Mental state examination

From Wikipedia, the free encyclopedia
Jump to: navigation, search

The mental status examination, MSE, is an important step in a "clinical assessment" of an individual. The purpose of the MSE is to get an over-all description of the patient's mental state. This, with information about the person, lets the clinician make a diagnosis. Then a plan is chosen for the person's treatment.

The examination is a way of describing a patient's current state of mind. Some parts of the MSE are done by observing, asking questions and noting; some parts are done using psychological tests.[1] It works by looking at attitude, behavior, mood and "affect" (feeling), speech, thinking, perception, cognition, insight and judgment.[1]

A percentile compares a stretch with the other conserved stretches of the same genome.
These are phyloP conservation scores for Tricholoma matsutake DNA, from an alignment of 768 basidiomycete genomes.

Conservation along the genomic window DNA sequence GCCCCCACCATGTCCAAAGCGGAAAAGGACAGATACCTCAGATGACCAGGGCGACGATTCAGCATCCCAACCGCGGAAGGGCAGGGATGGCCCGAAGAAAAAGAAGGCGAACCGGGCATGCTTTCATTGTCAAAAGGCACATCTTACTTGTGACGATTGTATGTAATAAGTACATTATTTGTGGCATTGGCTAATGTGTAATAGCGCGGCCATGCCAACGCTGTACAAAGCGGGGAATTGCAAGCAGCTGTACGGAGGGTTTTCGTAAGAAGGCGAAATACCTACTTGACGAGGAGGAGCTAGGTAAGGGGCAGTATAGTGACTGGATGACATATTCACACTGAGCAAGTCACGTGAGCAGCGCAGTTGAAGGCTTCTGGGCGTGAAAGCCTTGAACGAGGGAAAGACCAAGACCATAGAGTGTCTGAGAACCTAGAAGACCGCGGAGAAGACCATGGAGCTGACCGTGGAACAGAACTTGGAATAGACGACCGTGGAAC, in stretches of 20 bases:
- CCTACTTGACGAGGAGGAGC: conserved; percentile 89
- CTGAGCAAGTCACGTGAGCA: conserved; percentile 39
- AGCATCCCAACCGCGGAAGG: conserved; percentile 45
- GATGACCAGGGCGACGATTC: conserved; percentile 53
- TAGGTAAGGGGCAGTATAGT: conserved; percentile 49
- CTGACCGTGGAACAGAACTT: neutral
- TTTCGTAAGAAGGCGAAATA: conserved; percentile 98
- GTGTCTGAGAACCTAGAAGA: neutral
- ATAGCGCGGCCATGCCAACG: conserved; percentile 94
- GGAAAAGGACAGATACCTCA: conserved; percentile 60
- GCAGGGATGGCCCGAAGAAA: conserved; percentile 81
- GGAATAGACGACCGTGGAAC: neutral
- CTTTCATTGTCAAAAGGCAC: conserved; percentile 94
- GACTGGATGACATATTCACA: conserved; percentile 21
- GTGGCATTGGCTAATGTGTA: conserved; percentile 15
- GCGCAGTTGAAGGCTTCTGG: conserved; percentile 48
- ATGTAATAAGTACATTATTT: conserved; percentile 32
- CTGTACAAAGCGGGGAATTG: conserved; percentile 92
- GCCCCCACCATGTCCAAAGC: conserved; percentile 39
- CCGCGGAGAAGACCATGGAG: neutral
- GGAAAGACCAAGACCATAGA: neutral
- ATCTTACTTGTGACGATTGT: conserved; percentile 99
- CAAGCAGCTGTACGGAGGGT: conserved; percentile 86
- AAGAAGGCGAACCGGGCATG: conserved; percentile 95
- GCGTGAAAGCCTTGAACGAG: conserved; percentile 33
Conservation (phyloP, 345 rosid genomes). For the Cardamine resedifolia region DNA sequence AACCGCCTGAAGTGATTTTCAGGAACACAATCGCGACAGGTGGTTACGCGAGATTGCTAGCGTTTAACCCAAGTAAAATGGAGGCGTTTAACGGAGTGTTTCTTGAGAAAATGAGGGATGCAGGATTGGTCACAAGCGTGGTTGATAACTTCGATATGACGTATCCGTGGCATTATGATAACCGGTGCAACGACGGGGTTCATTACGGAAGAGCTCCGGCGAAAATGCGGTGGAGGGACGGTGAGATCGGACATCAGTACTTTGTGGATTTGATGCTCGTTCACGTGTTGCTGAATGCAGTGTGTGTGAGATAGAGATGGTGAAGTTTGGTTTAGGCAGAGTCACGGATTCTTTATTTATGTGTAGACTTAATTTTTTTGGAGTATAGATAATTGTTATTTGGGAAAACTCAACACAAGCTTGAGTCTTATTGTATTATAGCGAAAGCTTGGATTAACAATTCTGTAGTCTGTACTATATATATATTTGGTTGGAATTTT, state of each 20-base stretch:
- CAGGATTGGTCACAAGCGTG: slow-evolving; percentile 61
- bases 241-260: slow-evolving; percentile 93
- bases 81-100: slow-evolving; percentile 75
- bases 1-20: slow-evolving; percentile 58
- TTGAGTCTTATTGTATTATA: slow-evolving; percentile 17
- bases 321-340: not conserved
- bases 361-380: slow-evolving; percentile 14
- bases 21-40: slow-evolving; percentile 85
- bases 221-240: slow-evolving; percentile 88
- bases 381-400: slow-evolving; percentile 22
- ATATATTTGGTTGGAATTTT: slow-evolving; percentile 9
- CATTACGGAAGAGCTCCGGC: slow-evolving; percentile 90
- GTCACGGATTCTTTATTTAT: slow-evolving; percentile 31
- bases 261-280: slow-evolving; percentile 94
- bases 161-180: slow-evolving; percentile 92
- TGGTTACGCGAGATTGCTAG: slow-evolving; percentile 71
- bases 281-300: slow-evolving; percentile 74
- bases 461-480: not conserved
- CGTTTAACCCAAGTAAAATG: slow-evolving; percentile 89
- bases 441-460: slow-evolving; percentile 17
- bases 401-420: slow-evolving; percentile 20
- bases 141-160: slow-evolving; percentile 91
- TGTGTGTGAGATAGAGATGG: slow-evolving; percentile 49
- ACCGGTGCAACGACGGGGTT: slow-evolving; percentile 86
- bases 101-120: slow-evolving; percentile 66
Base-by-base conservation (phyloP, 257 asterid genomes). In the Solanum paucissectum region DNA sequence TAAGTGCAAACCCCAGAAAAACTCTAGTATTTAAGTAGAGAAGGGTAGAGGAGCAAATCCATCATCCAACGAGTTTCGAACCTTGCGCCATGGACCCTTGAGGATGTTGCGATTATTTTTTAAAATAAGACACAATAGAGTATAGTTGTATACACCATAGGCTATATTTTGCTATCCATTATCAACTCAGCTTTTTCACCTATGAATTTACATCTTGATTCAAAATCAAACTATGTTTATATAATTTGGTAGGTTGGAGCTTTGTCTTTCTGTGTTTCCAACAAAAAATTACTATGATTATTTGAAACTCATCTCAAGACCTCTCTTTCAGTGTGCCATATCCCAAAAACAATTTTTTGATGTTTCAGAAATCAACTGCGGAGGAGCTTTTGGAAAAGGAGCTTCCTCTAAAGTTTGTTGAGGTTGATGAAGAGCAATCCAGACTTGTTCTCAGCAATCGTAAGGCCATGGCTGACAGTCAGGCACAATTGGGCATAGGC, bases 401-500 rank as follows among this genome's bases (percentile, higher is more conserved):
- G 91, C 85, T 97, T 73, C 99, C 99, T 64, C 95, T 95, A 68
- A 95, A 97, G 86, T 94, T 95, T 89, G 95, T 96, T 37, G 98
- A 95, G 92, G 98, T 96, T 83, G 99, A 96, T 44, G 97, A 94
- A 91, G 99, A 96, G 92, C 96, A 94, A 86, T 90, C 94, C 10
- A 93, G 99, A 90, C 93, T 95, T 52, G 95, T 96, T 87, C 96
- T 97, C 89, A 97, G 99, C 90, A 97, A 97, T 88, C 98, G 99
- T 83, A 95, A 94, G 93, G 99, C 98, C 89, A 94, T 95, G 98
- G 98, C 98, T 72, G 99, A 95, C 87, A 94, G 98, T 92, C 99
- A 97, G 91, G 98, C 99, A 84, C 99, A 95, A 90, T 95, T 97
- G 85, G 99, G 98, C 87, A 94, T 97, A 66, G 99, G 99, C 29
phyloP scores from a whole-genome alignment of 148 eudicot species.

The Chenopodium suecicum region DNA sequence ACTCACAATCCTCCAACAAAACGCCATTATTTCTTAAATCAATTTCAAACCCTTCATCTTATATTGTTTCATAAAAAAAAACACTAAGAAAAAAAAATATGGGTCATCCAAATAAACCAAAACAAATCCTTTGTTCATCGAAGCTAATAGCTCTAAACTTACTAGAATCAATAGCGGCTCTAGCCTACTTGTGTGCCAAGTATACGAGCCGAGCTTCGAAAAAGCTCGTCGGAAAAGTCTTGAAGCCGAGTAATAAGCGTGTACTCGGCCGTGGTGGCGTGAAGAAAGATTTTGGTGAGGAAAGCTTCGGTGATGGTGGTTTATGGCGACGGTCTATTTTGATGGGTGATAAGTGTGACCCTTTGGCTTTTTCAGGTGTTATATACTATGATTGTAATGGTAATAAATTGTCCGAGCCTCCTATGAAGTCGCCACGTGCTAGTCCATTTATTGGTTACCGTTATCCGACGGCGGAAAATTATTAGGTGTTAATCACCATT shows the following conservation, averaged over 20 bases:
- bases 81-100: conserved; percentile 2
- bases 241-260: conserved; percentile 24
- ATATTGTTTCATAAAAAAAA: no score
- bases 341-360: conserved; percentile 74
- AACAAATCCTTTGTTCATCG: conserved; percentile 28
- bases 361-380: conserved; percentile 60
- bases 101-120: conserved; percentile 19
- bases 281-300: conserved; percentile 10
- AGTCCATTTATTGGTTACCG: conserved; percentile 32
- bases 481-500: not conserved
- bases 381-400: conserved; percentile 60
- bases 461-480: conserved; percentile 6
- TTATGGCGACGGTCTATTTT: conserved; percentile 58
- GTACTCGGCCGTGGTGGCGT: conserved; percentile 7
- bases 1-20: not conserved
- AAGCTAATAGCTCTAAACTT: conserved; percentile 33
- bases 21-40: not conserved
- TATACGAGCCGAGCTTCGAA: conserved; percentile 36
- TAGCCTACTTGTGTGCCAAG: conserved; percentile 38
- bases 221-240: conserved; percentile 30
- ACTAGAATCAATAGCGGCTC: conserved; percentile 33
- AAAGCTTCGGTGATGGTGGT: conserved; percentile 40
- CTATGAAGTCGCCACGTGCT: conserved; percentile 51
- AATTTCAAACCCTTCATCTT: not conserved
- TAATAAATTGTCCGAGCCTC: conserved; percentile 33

The MSE is different from the mini-mental state examination (MMSE), which is a brief test for dementia.

References[change | change source]

  1. 1.0 1.1 Trzepacz, PT; Baker RW (1993). The psychiatric mental status examination. Oxford, U.K.: Oxford University Press. p. 202. ISBN 0-19-506251-5 .